|Abstract:||Global Positioning System (GPS) carrier phase data collected from the radio telescope in Green Bank, West Virginia in 2005 and 2006 were analyzed to determine the sub-second onboard oscillator behavior of a subset of the GPS satellites. Stability characterization of the GPS satellites’ clocks was conducted through Allan analysis. The gain of the large antenna allowed for collection of signals with sufficient signal-to-noise ratio (SNR) for evaluation of the carrier phase variance at sub-second averaging intervals. A lower stability limit was found for an isolated satellite clock that no longer depended on the signal’s incoming SNR. The GPS satellite clock noise contribution to the overall phase noise stability is shown to be lower than published GPS specifications for this subset of navigation satellites. Although the satellite data from this study is somewhat dated, the technique used to obtain sub-second noise characterization can be extended to the current generations of Global Navigation Satellite System (GNSS) satellites.|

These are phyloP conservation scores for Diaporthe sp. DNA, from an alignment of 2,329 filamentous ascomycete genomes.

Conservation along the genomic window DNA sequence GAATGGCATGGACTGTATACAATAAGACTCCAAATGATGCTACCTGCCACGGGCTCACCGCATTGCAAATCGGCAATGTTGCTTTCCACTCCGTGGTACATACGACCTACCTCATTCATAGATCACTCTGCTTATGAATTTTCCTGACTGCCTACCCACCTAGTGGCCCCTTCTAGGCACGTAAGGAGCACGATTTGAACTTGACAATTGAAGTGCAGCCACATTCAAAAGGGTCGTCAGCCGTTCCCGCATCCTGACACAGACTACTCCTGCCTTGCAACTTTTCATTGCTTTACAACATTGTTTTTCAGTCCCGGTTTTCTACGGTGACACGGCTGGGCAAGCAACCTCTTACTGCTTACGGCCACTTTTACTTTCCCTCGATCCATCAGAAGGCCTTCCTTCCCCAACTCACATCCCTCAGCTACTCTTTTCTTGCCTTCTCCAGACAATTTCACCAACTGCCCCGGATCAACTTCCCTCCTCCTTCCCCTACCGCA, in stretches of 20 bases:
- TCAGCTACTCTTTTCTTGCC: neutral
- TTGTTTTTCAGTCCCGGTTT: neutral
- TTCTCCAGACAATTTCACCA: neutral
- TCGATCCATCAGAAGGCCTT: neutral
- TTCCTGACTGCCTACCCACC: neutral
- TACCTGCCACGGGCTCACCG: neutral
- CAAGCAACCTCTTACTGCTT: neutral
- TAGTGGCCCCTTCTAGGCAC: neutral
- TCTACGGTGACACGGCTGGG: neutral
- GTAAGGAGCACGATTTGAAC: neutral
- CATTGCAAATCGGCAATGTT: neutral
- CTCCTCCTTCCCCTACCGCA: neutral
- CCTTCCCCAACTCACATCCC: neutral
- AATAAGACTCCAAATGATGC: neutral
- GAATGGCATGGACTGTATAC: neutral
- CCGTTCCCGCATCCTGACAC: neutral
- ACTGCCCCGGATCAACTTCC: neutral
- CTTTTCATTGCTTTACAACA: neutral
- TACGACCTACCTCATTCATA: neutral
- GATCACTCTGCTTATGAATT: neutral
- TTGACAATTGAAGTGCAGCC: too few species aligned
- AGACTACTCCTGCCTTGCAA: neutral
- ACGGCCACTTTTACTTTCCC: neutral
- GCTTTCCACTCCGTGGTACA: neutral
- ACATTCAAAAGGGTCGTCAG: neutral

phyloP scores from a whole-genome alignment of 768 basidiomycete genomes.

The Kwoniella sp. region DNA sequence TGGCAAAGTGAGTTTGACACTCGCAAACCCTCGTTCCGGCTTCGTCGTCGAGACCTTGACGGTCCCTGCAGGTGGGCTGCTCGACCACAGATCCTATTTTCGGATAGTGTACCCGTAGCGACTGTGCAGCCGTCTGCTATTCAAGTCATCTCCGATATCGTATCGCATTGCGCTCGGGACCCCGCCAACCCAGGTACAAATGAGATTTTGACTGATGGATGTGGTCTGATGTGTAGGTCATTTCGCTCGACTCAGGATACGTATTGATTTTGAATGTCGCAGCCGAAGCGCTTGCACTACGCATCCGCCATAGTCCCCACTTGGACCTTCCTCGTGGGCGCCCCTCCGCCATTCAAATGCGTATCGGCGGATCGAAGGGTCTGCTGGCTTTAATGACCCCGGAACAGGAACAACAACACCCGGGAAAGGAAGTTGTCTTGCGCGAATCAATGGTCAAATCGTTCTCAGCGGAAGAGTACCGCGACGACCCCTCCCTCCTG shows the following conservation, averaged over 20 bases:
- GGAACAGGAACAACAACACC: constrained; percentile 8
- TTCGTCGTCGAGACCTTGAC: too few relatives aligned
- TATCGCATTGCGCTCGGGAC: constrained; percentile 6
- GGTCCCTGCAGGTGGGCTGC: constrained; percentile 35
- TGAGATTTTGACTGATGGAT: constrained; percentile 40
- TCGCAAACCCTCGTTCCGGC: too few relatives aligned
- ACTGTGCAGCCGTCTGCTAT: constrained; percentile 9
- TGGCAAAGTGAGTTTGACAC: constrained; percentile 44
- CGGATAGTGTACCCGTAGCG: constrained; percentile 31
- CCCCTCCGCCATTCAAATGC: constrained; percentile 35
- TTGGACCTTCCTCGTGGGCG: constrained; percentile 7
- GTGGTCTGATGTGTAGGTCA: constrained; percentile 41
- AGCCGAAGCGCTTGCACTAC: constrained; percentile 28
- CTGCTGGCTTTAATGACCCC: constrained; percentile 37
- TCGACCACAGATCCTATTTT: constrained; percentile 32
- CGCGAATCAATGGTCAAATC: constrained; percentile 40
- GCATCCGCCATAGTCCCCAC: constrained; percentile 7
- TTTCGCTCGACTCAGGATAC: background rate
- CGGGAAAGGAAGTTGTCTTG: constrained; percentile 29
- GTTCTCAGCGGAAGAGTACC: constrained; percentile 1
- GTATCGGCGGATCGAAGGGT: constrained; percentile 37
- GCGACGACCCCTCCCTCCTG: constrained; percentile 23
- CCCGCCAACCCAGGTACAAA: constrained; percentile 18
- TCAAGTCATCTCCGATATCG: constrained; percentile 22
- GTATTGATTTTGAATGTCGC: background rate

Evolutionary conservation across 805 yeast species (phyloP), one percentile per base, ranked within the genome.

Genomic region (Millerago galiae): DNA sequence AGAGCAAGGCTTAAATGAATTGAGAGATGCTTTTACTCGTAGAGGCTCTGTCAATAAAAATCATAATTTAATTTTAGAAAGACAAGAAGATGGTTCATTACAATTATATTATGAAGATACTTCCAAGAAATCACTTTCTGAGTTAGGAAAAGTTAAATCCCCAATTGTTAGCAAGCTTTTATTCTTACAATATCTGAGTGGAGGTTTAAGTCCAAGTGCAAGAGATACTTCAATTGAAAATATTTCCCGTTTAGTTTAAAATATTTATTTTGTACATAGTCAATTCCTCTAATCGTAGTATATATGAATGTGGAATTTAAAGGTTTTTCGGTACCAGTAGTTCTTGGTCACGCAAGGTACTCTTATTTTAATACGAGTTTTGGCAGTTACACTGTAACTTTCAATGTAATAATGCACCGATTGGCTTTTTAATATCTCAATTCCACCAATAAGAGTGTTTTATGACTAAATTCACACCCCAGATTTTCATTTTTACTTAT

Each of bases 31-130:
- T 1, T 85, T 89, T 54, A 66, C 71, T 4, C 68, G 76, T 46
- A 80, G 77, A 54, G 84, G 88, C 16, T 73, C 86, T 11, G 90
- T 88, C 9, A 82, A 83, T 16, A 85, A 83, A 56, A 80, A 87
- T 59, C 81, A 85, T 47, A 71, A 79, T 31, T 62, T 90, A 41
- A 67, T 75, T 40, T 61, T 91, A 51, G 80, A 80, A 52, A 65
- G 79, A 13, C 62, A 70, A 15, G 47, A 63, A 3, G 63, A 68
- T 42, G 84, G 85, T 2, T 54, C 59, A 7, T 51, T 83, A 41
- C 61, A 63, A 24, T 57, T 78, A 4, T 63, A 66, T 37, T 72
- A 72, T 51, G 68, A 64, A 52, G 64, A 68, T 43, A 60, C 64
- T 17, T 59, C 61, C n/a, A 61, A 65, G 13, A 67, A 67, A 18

Proceedings of the 48th Annual Precise Time and Time Interval Systems and Applications Meeting
January 30 - 2, 2017
Hyatt Regency Monterey
|Pages:||343 - 350|
|Cite this article:||
Griggs, Erin R., Hrbek, Sara, Emmert, David, Akos, Dennis M., "Analyses of GPS Satellite Clocks at Sub-second Time Intervals," Proceedings of the 48th Annual Precise Time and Time Interval Systems and Applications Meeting, Monterey, California, January 2017, pp. 343-350.
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